Osteoporosis Explained

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Osteoporosis literally means “porous bones”. It occurs when bone density decreases and the body stops producing as much bone as it did before. It can affect both men and women, but due to the sudden decrease in estrogen after menopause, it is most likely to occur in older women.

Due to its prevalence worldwide, osteoporosis is considered to be a serious public health concern. It is estimated that over 200 million people worldwide suffer from this disease. While it is some times referred to as a “silent disease” because you can not feel your bones changing, 30% of women in the United States are effected.

What Is Osteoporosis?

“Osteoporosis” literally translates to “porous bones”. The weakening of the bones occurs when your body stops producing as much new bone tissue. Since your bone tissue is constantly being renewed, the decrease in production causes weakness and increased chance of fracture, especially in the hips, spine and wrists.

Bone density peaks when a person is in their late 20s. After the age of around 35 years, bone starts to become weaker. As we age, bone breaks down faster than it builds. If this happens excessively, osteoporosis results.

Signs and Symptoms

Bone loss that leads to osteoporosis developes slowly. There are often no symptoms or outward signs, and a person may not know they have it until they experience a fracture after a minor incident, such as a fall, or even a cough or sneeze.

How Is Osteoporosis Diagnosed?

Because bone loss typically happens gradually and painlessly, the first sign of osteoporosis can be breaking a bone, often more easily than you’d expect. But it is possible to determine if you have osteoporosis, even before a bone is broken, by getting a bone density test. The test can also detect if your bone density is lower than normal for a person of your age and sex.

Bone Density Testing

A bone density test is as close as your doctor can come to predicting your future bone health. The test results will show if you have osteopenia or osteoporosis, and how susceptible your bones are to fracture. A bone density test is the best way to predict fracture risk.

The test uses X-rays to measure how many grams of calcium and other bone minerals are in a square centimeter of bone. Generally, the higher the mineral content, the denser the bone is. And the denser bones are, the less likely they are to fracture.

Bone density testing uses a device called a bone densitometer. Most densitometers measure how much of a low-energy X-ray beam is absorbed as it passes through bone, in comparison to the absorption as the beam passes through the soft tissues next to the bone. The amount of X-ray energy that enters the bone is also compared with the amount of energy that leaves the bone. Denser bone absorbs more of the X-ray beam.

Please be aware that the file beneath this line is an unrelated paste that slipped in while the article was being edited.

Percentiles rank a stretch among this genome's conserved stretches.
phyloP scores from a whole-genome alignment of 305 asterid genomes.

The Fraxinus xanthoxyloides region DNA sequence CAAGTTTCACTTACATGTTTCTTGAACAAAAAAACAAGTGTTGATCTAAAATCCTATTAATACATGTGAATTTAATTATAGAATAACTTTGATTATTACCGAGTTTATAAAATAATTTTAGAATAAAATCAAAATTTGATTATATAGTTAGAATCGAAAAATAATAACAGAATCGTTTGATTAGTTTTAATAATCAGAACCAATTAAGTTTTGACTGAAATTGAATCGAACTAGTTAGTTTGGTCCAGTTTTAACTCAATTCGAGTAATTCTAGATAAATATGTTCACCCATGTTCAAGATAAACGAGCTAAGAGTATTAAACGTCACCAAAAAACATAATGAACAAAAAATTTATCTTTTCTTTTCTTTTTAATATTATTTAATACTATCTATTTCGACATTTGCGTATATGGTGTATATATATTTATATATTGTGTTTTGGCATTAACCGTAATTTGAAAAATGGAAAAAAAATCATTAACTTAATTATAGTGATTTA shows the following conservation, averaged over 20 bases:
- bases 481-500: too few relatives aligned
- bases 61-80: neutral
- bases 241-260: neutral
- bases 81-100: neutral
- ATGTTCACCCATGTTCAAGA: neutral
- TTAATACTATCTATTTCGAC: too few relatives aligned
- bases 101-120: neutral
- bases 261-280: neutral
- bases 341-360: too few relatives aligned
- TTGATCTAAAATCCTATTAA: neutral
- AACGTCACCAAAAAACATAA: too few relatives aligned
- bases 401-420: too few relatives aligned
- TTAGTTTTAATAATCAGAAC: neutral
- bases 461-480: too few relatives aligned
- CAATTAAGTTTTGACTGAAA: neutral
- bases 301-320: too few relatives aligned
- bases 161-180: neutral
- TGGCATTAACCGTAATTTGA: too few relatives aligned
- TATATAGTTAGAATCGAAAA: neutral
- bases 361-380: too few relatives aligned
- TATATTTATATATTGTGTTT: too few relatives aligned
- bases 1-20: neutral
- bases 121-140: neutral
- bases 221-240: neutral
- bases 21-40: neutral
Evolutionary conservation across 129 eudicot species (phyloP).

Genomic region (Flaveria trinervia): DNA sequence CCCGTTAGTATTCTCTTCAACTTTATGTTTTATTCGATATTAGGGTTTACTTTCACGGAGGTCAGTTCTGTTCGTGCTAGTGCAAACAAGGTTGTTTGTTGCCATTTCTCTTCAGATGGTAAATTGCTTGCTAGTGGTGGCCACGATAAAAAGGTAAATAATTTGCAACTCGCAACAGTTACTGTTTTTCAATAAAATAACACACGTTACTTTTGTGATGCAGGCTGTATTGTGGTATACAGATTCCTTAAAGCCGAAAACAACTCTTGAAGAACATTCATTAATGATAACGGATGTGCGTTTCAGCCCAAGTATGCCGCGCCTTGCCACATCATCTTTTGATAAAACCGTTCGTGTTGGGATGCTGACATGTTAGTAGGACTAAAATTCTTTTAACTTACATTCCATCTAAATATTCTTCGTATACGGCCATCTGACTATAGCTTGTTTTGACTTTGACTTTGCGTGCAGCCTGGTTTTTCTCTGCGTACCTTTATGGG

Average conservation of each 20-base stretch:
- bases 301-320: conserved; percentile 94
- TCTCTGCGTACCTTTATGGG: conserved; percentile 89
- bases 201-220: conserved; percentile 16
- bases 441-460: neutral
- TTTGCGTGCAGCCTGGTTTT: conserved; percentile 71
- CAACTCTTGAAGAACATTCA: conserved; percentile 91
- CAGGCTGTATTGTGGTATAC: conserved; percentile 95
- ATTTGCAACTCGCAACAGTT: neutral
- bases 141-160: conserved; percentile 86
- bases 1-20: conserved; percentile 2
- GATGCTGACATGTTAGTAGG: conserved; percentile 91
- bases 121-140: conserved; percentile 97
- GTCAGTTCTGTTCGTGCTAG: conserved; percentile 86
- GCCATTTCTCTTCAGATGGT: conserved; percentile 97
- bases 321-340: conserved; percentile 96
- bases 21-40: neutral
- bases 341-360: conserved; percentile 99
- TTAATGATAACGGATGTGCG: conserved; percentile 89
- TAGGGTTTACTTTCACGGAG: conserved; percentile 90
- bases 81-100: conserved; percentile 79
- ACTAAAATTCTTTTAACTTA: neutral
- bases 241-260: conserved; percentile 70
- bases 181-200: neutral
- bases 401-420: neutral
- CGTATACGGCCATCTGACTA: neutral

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Causes and Risk Factors

Risk factors include:

  • Age: Risk increases after the mid-30s, and especially after menopause.
  • Reduced sex hormones: Lower estrogen levels appear to make it harder for bone to reproduce.
  • Ethnicity: White people and Asians are more susceptible than other ethnic groups.
  • Bone structure: Being tall (over 5 feet 7 inches) or slim (weighing under 125 pounds) increases the risk.
  • Genetic factors: Having a close family member with a diagnosis of hip fracture or osteoporosis makes osteoporosis more likely.
  • Fracture history: Someone who has previously experienced a fracture during a low-level injury, especially after the age of 50 years, is more likely to receive a diagnosis.
  • Some medications and/or diseases may increase your risk of bone loss. Talk to your doctor if you have an conerns.

How Is Osteoporosis Treated?

Osteoporosis treatment may involve medication along with lifestyle changes.

The most common medications used in the treatment of osteoporosis are:

  • Denosumab (Prolia)
  • Alendronate (Fosamax)
  • Risedronate (Actonel)
  • Ibandronate (Boniva)
  • Zoledronic acid (Reclast)
  • Calcium and Vitamin D Supplements

Some lifestyle changes may help to improve bone density or slow down the loss process. These include:

  • Exercise. Weight-bearing physical activity and exercises that improve balance and posture can strengthen bones and reduce the chance of a fracture. The more active and fit you are as you age, the less likely you are to fall and break a bone.
  • Good nutrition. Eat a healthy diet and make certain that you’re getting enough calcium and vitamin D.
  • Quit smoking. Smoking cigarettes speeds up bone loss.
  • Limit alcohol. If you choose to drink alcohol, do so in moderation. For healthy women, that means up to one drink a day.

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